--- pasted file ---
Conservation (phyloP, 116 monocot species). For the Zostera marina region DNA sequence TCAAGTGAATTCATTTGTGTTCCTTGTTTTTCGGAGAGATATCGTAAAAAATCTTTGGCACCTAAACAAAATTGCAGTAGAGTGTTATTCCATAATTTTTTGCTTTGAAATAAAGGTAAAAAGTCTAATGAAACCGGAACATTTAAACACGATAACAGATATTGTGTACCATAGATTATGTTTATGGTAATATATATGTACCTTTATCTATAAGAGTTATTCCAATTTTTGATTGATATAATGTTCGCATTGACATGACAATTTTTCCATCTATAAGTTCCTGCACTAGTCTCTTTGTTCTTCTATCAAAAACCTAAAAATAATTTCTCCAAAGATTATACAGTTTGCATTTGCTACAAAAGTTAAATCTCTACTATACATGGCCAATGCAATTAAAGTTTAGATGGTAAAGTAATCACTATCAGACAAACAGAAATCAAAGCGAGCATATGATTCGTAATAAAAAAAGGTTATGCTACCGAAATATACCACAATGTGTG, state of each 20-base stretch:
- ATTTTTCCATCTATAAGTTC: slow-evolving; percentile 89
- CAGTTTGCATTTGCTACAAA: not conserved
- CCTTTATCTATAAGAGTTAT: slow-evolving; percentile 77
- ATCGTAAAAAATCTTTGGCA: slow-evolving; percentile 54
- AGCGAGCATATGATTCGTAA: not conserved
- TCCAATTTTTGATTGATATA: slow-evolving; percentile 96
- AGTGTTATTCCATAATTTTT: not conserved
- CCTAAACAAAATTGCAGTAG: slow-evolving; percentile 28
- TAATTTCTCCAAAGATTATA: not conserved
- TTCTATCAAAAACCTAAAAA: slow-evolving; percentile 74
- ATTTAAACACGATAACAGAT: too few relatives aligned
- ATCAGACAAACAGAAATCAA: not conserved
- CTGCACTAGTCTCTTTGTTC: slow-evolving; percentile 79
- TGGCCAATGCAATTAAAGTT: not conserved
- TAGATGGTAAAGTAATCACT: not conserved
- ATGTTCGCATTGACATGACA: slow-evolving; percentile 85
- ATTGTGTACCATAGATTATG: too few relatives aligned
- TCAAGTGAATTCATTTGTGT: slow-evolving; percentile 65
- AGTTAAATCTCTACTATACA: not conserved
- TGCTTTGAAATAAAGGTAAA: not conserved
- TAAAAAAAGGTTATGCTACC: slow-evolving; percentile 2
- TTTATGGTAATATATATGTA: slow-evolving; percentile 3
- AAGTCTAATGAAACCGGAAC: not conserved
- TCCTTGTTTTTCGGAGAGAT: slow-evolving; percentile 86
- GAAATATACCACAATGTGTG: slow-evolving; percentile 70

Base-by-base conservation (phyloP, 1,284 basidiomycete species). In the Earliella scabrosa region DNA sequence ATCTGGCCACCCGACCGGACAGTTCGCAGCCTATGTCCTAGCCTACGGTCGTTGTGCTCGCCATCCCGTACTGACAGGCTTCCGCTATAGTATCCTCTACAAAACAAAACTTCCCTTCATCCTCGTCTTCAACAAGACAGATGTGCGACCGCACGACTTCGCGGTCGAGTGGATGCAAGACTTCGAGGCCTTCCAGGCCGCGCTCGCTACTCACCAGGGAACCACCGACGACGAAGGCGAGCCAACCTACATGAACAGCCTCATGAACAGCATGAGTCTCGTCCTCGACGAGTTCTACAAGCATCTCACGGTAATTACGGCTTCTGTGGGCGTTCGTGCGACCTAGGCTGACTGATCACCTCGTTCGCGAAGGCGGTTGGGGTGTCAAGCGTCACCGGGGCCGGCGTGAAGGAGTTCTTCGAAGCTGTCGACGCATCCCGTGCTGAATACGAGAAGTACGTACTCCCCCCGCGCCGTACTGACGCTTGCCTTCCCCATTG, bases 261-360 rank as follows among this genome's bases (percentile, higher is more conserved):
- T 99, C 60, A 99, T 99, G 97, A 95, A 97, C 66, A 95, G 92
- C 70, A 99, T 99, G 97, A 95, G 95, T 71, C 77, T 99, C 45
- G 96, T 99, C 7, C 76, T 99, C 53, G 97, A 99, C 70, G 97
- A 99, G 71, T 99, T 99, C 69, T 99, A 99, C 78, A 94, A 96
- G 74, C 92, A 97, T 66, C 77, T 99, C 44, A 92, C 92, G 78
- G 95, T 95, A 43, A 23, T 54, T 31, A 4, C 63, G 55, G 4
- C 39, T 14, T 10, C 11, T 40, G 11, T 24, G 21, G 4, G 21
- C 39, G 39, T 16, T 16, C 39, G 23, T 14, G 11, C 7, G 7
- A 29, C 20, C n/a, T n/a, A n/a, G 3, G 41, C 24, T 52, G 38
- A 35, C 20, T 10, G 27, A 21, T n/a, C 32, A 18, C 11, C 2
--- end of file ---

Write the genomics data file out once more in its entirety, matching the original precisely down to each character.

Conservation (phyloP, 116 monocot species). For the Zostera marina region DNA sequence TCAAGTGAATTCATTTGTGTTCCTTGTTTTTCGGAGAGATATCGTAAAAAATCTTTGGCACCTAAACAAAATTGCAGTAGAGTGTTATTCCATAATTTTTTGCTTTGAAATAAAGGTAAAAAGTCTAATGAAACCGGAACATTTAAACACGATAACAGATATTGTGTACCATAGATTATGTTTATGGTAATATATATGTACCTTTATCTATAAGAGTTATTCCAATTTTTGATTGATATAATGTTCGCATTGACATGACAATTTTTCCATCTATAAGTTCCTGCACTAGTCTCTTTGTTCTTCTATCAAAAACCTAAAAATAATTTCTCCAAAGATTATACAGTTTGCATTTGCTACAAAAGTTAAATCTCTACTATACATGGCCAATGCAATTAAAGTTTAGATGGTAAAGTAATCACTATCAGACAAACAGAAATCAAAGCGAGCATATGATTCGTAATAAAAAAAGGTTATGCTACCGAAATATACCACAATGTGTG, state of each 20-base stretch:
- ATTTTTCCATCTATAAGTTC: slow-evolving; percentile 89
- CAGTTTGCATTTGCTACAAA: not conserved
- CCTTTATCTATAAGAGTTAT: slow-evolving; percentile 77
- ATCGTAAAAAATCTTTGGCA: slow-evolving; percentile 54
- AGCGAGCATATGATTCGTAA: not conserved
- TCCAATTTTTGATTGATATA: slow-evolving; percentile 96
- AGTGTTATTCCATAATTTTT: not conserved
- CCTAAACAAAATTGCAGTAG: slow-evolving; percentile 28
- TAATTTCTCCAAAGATTATA: not conserved
- TTCTATCAAAAACCTAAAAA: slow-evolving; percentile 74
- ATTTAAACACGATAACAGAT: too few relatives aligned
- ATCAGACAAACAGAAATCAA: not conserved
- CTGCACTAGTCTCTTTGTTC: slow-evolving; percentile 79
- TGGCCAATGCAATTAAAGTT: not conserved
- TAGATGGTAAAGTAATCACT: not conserved
- ATGTTCGCATTGACATGACA: slow-evolving; percentile 85
- ATTGTGTACCATAGATTATG: too few relatives aligned
- TCAAGTGAATTCATTTGTGT: slow-evolving; percentile 65
- AGTTAAATCTCTACTATACA: not conserved
- TGCTTTGAAATAAAGGTAAA: not conserved
- TAAAAAAAGGTTATGCTACC: slow-evolving; percentile 2
- TTTATGGTAATATATATGTA: slow-evolving; percentile 3
- AAGTCTAATGAAACCGGAAC: not conserved
- TCCTTGTTTTTCGGAGAGAT: slow-evolving; percentile 86
- GAAATATACCACAATGTGTG: slow-evolving; percentile 70

Base-by-base conservation (phyloP, 1,284 basidiomycete species). In the Earliella scabrosa region DNA sequence ATCTGGCCACCCGACCGGACAGTTCGCAGCCTATGTCCTAGCCTACGGTCGTTGTGCTCGCCATCCCGTACTGACAGGCTTCCGCTATAGTATCCTCTACAAAACAAAACTTCCCTTCATCCTCGTCTTCAACAAGACAGATGTGCGACCGCACGACTTCGCGGTCGAGTGGATGCAAGACTTCGAGGCCTTCCAGGCCGCGCTCGCTACTCACCAGGGAACCACCGACGACGAAGGCGAGCCAACCTACATGAACAGCCTCATGAACAGCATGAGTCTCGTCCTCGACGAGTTCTACAAGCATCTCACGGTAATTACGGCTTCTGTGGGCGTTCGTGCGACCTAGGCTGACTGATCACCTCGTTCGCGAAGGCGGTTGGGGTGTCAAGCGTCACCGGGGCCGGCGTGAAGGAGTTCTTCGAAGCTGTCGACGCATCCCGTGCTGAATACGAGAAGTACGTACTCCCCCCGCGCCGTACTGACGCTTGCCTTCCCCATTG, bases 261-360 rank as follows among this genome's bases (percentile, higher is more conserved):
- T 99, C 60, A 99, T 99, G 97, A 95, A 97, C 66, A 95, G 92
- C 70, A 99, T 99, G 97, A 95, G 95, T 71, C 77, T 99, C 45
- G 96, T 99, C 7, C 76, T 99, C 53, G 97, A 99, C 70, G 97
- A 99, G 71, T 99, T 99, C 69, T 99, A 99, C 78, A 94, A 96
- G 74, C 92, A 97, T 66, C 77, T 99, C 44, A 92, C 92, G 78
- G 95, T 95, A 43, A 23, T 54, T 31, A 4, C 63, G 55, G 4
- C 39, T 14, T 10, C 11, T 40, G 11, T 24, G 21, G 4, G 21
- C 39, G 39, T 16, T 16, C 39, G 23, T 14, G 11, C 7, G 7
- A 29, C 20, C n/a, T n/a, A n/a, G 3, G 41, C 24, T 52, G 38
- A 35, C 20, T 10, G 27, A 21, T n/a, C 32, A 18, C 11, C 2